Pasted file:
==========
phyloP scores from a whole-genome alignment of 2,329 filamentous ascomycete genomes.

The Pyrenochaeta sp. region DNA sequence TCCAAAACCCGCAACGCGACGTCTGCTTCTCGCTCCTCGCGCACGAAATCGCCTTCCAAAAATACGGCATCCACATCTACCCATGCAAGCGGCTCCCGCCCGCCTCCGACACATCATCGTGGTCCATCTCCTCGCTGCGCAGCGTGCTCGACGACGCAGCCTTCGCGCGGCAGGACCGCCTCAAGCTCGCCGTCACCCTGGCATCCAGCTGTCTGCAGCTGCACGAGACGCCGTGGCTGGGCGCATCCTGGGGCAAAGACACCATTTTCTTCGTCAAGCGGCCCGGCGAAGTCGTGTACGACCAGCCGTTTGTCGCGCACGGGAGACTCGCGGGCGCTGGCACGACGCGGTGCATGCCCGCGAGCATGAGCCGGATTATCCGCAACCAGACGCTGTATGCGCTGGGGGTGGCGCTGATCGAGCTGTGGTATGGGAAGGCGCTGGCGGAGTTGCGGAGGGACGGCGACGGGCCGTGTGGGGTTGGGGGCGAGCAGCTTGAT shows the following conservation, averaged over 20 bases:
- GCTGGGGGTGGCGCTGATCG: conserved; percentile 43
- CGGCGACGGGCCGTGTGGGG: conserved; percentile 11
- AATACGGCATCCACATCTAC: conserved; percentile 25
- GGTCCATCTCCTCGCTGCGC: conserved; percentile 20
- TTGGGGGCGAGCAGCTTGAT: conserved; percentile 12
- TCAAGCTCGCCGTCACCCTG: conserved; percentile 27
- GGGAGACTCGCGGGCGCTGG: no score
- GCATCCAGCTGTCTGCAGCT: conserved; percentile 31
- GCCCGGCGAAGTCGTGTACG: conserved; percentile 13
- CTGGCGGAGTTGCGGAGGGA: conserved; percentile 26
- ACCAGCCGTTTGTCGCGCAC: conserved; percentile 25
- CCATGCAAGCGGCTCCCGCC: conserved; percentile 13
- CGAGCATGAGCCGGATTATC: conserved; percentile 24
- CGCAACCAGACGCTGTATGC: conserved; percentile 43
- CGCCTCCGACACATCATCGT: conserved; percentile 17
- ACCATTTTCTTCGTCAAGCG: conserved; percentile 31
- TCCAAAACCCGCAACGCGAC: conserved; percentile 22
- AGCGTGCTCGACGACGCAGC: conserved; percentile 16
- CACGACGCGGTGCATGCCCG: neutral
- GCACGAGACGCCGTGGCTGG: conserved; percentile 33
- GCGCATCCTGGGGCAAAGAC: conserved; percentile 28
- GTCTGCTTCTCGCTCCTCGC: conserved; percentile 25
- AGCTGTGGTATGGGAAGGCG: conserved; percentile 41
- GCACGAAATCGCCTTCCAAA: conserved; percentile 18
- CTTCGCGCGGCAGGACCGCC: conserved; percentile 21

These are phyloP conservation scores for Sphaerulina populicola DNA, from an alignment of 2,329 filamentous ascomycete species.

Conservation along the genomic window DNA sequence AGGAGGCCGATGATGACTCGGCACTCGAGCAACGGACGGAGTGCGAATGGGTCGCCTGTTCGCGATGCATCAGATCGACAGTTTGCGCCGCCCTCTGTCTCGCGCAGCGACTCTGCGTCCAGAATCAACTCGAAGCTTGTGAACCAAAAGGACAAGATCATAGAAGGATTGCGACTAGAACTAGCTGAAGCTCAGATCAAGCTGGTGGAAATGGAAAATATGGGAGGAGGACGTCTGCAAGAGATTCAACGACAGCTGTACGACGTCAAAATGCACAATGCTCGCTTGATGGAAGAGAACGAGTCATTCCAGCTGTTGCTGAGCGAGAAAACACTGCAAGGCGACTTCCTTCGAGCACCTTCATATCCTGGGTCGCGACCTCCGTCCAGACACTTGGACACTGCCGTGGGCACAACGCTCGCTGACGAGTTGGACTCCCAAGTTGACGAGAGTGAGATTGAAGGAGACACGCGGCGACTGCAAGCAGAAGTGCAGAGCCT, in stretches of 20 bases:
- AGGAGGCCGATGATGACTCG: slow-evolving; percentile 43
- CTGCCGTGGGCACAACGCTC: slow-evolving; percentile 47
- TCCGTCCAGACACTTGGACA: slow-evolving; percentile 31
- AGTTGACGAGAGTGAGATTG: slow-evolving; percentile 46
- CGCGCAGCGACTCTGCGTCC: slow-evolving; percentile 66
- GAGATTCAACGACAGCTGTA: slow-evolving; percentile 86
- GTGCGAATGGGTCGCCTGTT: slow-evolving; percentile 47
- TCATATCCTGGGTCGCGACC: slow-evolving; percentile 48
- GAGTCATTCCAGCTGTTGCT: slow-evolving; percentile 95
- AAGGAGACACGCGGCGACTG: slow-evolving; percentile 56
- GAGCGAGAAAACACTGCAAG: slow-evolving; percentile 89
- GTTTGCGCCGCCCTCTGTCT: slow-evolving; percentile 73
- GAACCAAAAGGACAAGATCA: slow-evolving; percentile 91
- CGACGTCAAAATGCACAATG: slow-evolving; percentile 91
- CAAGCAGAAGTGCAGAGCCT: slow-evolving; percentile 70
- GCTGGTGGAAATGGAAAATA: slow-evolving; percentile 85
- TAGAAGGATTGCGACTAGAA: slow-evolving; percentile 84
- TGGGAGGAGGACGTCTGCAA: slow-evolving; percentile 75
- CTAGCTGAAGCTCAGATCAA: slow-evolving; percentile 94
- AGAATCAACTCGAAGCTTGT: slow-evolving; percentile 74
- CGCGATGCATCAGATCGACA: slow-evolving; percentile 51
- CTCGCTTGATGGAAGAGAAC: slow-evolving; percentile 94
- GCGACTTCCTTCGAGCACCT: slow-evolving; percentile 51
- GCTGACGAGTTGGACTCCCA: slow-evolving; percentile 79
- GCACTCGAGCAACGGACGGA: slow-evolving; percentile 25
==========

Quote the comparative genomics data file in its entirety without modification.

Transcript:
phyloP scores from a whole-genome alignment of 2,329 filamentous ascomycete genomes.

The Pyrenochaeta sp. region DNA sequence TCCAAAACCCGCAACGCGACGTCTGCTTCTCGCTCCTCGCGCACGAAATCGCCTTCCAAAAATACGGCATCCACATCTACCCATGCAAGCGGCTCCCGCCCGCCTCCGACACATCATCGTGGTCCATCTCCTCGCTGCGCAGCGTGCTCGACGACGCAGCCTTCGCGCGGCAGGACCGCCTCAAGCTCGCCGTCACCCTGGCATCCAGCTGTCTGCAGCTGCACGAGACGCCGTGGCTGGGCGCATCCTGGGGCAAAGACACCATTTTCTTCGTCAAGCGGCCCGGCGAAGTCGTGTACGACCAGCCGTTTGTCGCGCACGGGAGACTCGCGGGCGCTGGCACGACGCGGTGCATGCCCGCGAGCATGAGCCGGATTATCCGCAACCAGACGCTGTATGCGCTGGGGGTGGCGCTGATCGAGCTGTGGTATGGGAAGGCGCTGGCGGAGTTGCGGAGGGACGGCGACGGGCCGTGTGGGGTTGGGGGCGAGCAGCTTGAT shows the following conservation, averaged over 20 bases:
- GCTGGGGGTGGCGCTGATCG: conserved; percentile 43
- CGGCGACGGGCCGTGTGGGG: conserved; percentile 11
- AATACGGCATCCACATCTAC: conserved; percentile 25
- GGTCCATCTCCTCGCTGCGC: conserved; percentile 20
- TTGGGGGCGAGCAGCTTGAT: conserved; percentile 12
- TCAAGCTCGCCGTCACCCTG: conserved; percentile 27
- GGGAGACTCGCGGGCGCTGG: no score
- GCATCCAGCTGTCTGCAGCT: conserved; percentile 31
- GCCCGGCGAAGTCGTGTACG: conserved; percentile 13
- CTGGCGGAGTTGCGGAGGGA: conserved; percentile 26
- ACCAGCCGTTTGTCGCGCAC: conserved; percentile 25
- CCATGCAAGCGGCTCCCGCC: conserved; percentile 13
- CGAGCATGAGCCGGATTATC: conserved; percentile 24
- CGCAACCAGACGCTGTATGC: conserved; percentile 43
- CGCCTCCGACACATCATCGT: conserved; percentile 17
- ACCATTTTCTTCGTCAAGCG: conserved; percentile 31
- TCCAAAACCCGCAACGCGAC: conserved; percentile 22
- AGCGTGCTCGACGACGCAGC: conserved; percentile 16
- CACGACGCGGTGCATGCCCG: neutral
- GCACGAGACGCCGTGGCTGG: conserved; percentile 33
- GCGCATCCTGGGGCAAAGAC: conserved; percentile 28
- GTCTGCTTCTCGCTCCTCGC: conserved; percentile 25
- AGCTGTGGTATGGGAAGGCG: conserved; percentile 41
- GCACGAAATCGCCTTCCAAA: conserved; percentile 18
- CTTCGCGCGGCAGGACCGCC: conserved; percentile 21

These are phyloP conservation scores for Sphaerulina populicola DNA, from an alignment of 2,329 filamentous ascomycete species.

Conservation along the genomic window DNA sequence AGGAGGCCGATGATGACTCGGCACTCGAGCAACGGACGGAGTGCGAATGGGTCGCCTGTTCGCGATGCATCAGATCGACAGTTTGCGCCGCCCTCTGTCTCGCGCAGCGACTCTGCGTCCAGAATCAACTCGAAGCTTGTGAACCAAAAGGACAAGATCATAGAAGGATTGCGACTAGAACTAGCTGAAGCTCAGATCAAGCTGGTGGAAATGGAAAATATGGGAGGAGGACGTCTGCAAGAGATTCAACGACAGCTGTACGACGTCAAAATGCACAATGCTCGCTTGATGGAAGAGAACGAGTCATTCCAGCTGTTGCTGAGCGAGAAAACACTGCAAGGCGACTTCCTTCGAGCACCTTCATATCCTGGGTCGCGACCTCCGTCCAGACACTTGGACACTGCCGTGGGCACAACGCTCGCTGACGAGTTGGACTCCCAAGTTGACGAGAGTGAGATTGAAGGAGACACGCGGCGACTGCAAGCAGAAGTGCAGAGCCT, in stretches of 20 bases:
- AGGAGGCCGATGATGACTCG: slow-evolving; percentile 43
- CTGCCGTGGGCACAACGCTC: slow-evolving; percentile 47
- TCCGTCCAGACACTTGGACA: slow-evolving; percentile 31
- AGTTGACGAGAGTGAGATTG: slow-evolving; percentile 46
- CGCGCAGCGACTCTGCGTCC: slow-evolving; percentile 66
- GAGATTCAACGACAGCTGTA: slow-evolving; percentile 86
- GTGCGAATGGGTCGCCTGTT: slow-evolving; percentile 47
- TCATATCCTGGGTCGCGACC: slow-evolving; percentile 48
- GAGTCATTCCAGCTGTTGCT: slow-evolving; percentile 95
- AAGGAGACACGCGGCGACTG: slow-evolving; percentile 56
- GAGCGAGAAAACACTGCAAG: slow-evolving; percentile 89
- GTTTGCGCCGCCCTCTGTCT: slow-evolving; percentile 73
- GAACCAAAAGGACAAGATCA: slow-evolving; percentile 91
- CGACGTCAAAATGCACAATG: slow-evolving; percentile 91
- CAAGCAGAAGTGCAGAGCCT: slow-evolving; percentile 70
- GCTGGTGGAAATGGAAAATA: slow-evolving; percentile 85
- TAGAAGGATTGCGACTAGAA: slow-evolving; percentile 84
- TGGGAGGAGGACGTCTGCAA: slow-evolving; percentile 75
- CTAGCTGAAGCTCAGATCAA: slow-evolving; percentile 94
- AGAATCAACTCGAAGCTTGT: slow-evolving; percentile 74
- CGCGATGCATCAGATCGACA: slow-evolving; percentile 51
- CTCGCTTGATGGAAGAGAAC: slow-evolving; percentile 94
- GCGACTTCCTTCGAGCACCT: slow-evolving; percentile 51
- GCTGACGAGTTGGACTCCCA: slow-evolving; percentile 79
- GCACTCGAGCAACGGACGGA: slow-evolving; percentile 25